November 28 2013

The In’s And Out’s Of Benziger’s Biodynamic Winery

The property now encompassing the Benziger Family Winery was once the site of an outrageous experiment to create a cabernet-infused marijuana strain called “Sonoma Coma.”  Although the pot production ceased once the property was sold to the Benzigers, the 1970’s vibe of health, harmony, and environmental philosophy continues under its new ownership.  The Benziger family’s commitment to biodynamic farming has rocked the world of wine-making, and made Benziger a leader in sustainable agriculture.

Benziger employee explains the tenants of biodynamics

Biodynamic farming is an environmentally-holistic approach to agriculture, and operates on the belief that a farm should be treated like a natural ecosystem. Adherence to this belief led to Benziger being certified by the Demeter Biodynamic Trade Association in 2000. Seven years later, all their wines were certified as either organically, sustainably, or biodynamically-produced. There are 4 primary areas that the Benzigers focused on to achieve their winery’s harmonic biodiversity and quality wines:

  • Climate Adaptation;
  • Soil Revitalization;
  • Water Management; and
  • Nutrient Application and Pest Control

The Sonoma County landscape is made up of micro-climates, each of which exhibits different degrees of solar exposure, moisture content, and temperature. Different varietals of grapes will be better suited for certain micro-climates over others. By allowing the region to dictate what is grown, monoculture crops are avoided, and an individualism within the wine emerges.

Looking southeast from atop Benziger Estate Winery

Closely linked to micro-climates is the concept of geological terroir. Knowing terroir is crucial in biodynamics because it is the medium for plant growth and determinant of what types of grapes should be grown.  Benziger Estate is surrounded by a terroir of nutrient-rich volcanic soils, which are perfect for the vertical root growth of nine unique varietals on the property. Some commercial growers alter the terroir of their property to produce a single varietal, which can result in J-shaped roots that do not penetrate deep enough to stabilize the plant or extract nutrients.

In order to help revitalize soils, combat pests, and prevent plant disease, Benziger incorporates animals and insects into the biodynamic farming process. Manure from sheep and cattle provides a free source of fertilizer, while predatory insects fend off pests that cause plant disease. There is an on-site insectary where, among other creatures, lady bugs can safely breed and thrive. Livestock also act as alternatives to gas-powered mowers in maintaining cover crops and eradicating invasive plants.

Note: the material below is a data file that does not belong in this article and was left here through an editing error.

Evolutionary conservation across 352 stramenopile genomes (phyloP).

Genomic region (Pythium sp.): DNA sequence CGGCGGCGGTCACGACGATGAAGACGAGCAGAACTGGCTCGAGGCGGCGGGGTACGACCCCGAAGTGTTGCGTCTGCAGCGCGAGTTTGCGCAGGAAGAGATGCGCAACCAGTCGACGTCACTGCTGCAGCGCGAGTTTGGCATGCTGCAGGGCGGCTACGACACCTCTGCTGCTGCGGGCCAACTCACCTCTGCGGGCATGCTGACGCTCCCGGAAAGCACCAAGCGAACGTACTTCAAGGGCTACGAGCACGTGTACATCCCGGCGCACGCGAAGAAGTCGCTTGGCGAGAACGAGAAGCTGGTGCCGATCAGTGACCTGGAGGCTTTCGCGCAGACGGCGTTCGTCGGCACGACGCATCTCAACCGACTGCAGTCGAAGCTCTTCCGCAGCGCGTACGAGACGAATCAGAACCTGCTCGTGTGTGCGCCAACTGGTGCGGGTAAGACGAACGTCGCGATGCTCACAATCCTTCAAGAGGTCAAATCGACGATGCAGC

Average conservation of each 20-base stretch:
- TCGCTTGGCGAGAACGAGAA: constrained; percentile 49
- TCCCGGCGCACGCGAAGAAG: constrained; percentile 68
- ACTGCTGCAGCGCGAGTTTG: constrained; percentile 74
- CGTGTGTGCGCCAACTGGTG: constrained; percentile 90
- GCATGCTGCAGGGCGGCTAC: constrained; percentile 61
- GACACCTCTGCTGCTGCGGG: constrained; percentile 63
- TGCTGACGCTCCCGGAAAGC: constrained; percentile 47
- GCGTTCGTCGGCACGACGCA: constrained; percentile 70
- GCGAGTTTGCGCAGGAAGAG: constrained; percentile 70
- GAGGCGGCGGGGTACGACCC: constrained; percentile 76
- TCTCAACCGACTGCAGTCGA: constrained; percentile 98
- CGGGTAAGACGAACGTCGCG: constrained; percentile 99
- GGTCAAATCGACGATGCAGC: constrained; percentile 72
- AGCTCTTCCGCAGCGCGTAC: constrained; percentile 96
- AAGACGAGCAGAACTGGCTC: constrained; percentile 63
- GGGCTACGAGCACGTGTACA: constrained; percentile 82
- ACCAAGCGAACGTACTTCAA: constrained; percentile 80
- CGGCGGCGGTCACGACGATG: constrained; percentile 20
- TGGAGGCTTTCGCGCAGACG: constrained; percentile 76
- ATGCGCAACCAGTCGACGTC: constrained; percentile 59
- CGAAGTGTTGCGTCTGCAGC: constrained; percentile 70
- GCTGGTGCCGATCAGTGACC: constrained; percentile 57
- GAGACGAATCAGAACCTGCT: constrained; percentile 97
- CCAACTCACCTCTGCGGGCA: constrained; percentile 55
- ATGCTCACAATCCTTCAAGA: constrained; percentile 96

The insectary facility at Benziger

Normally, a winery would need to install a filtration system to collect excess water from its facilities. In the case of the Benziger winery however, a series of small wetlands and ponds were engineered to collect and filter runoff from production areas while adding to the biodiversity of the property. This natural filtration process is governed by the botanical properties of wetland vegetation that absorbs chemicals such as nitrogen and phosphorous. Following this stage, the water is pumped through a series of gravel and sand-lined ponds that are used to separate out any suspended solids.

Benziger Family Winery produces approximately 120,000 cases of wine per year using their biodynamic farming framework. They are a member of DBTA’s list of 450 certified growers, and take pride in their reputation as an environmentally-conscious winery and global distributor. In the end though, it’s the selfless love of wine that makes Benziger strive to protect the environment that continues to produce it.

29,000 square foot "wine cave" is the final stage before bottling

Is biodynamic farming feasible for commercial-scale agriculture?

Credits: Images by Nick Danty. Data to linked to sources.

Nick Danty

Nick Danty is a graduate of the Geography and Planning Department at California State University, Chico and currently works at the Sonoma County Regional Climate Protection Authority (RCPA) in Santa Rosa. Nick has been involved in several programs at RCPA, but is most proud of the 2013 Bicycle and Pedestrian Count Project, for which he served as the project manager and outreach coordinator. A Northern California native who calls his single-family detached dwelling home, Nick is not a stranger to the ills of suburban sprawl and the toll it takes on human and physical environments. Nick’s travels to Europe and throughout North America have shown him preventing and retrofitting sprawl is possible through intelligent neighborhood design, beautiful architecture, mitigation banking, innovative transit systems and visionary urban and rural plans. He is very excited about writing for The Grid, and plans on discussing projects and programs happening at his agency related to transportation planning, climate adaptation, livability, urban land development, and environmental conservation.

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This entry was posted on Thursday, November 28th, 2013 at 9:52 am and is filed under Energy, Engineering, Environment, Environmental Design, Land Use. You can follow any responses to this entry through the RSS 2.0 feed. You can leave a response, or trackback from your own site.


One Response to “The In’s And Out’s Of Benziger’s Biodynamic Winery”

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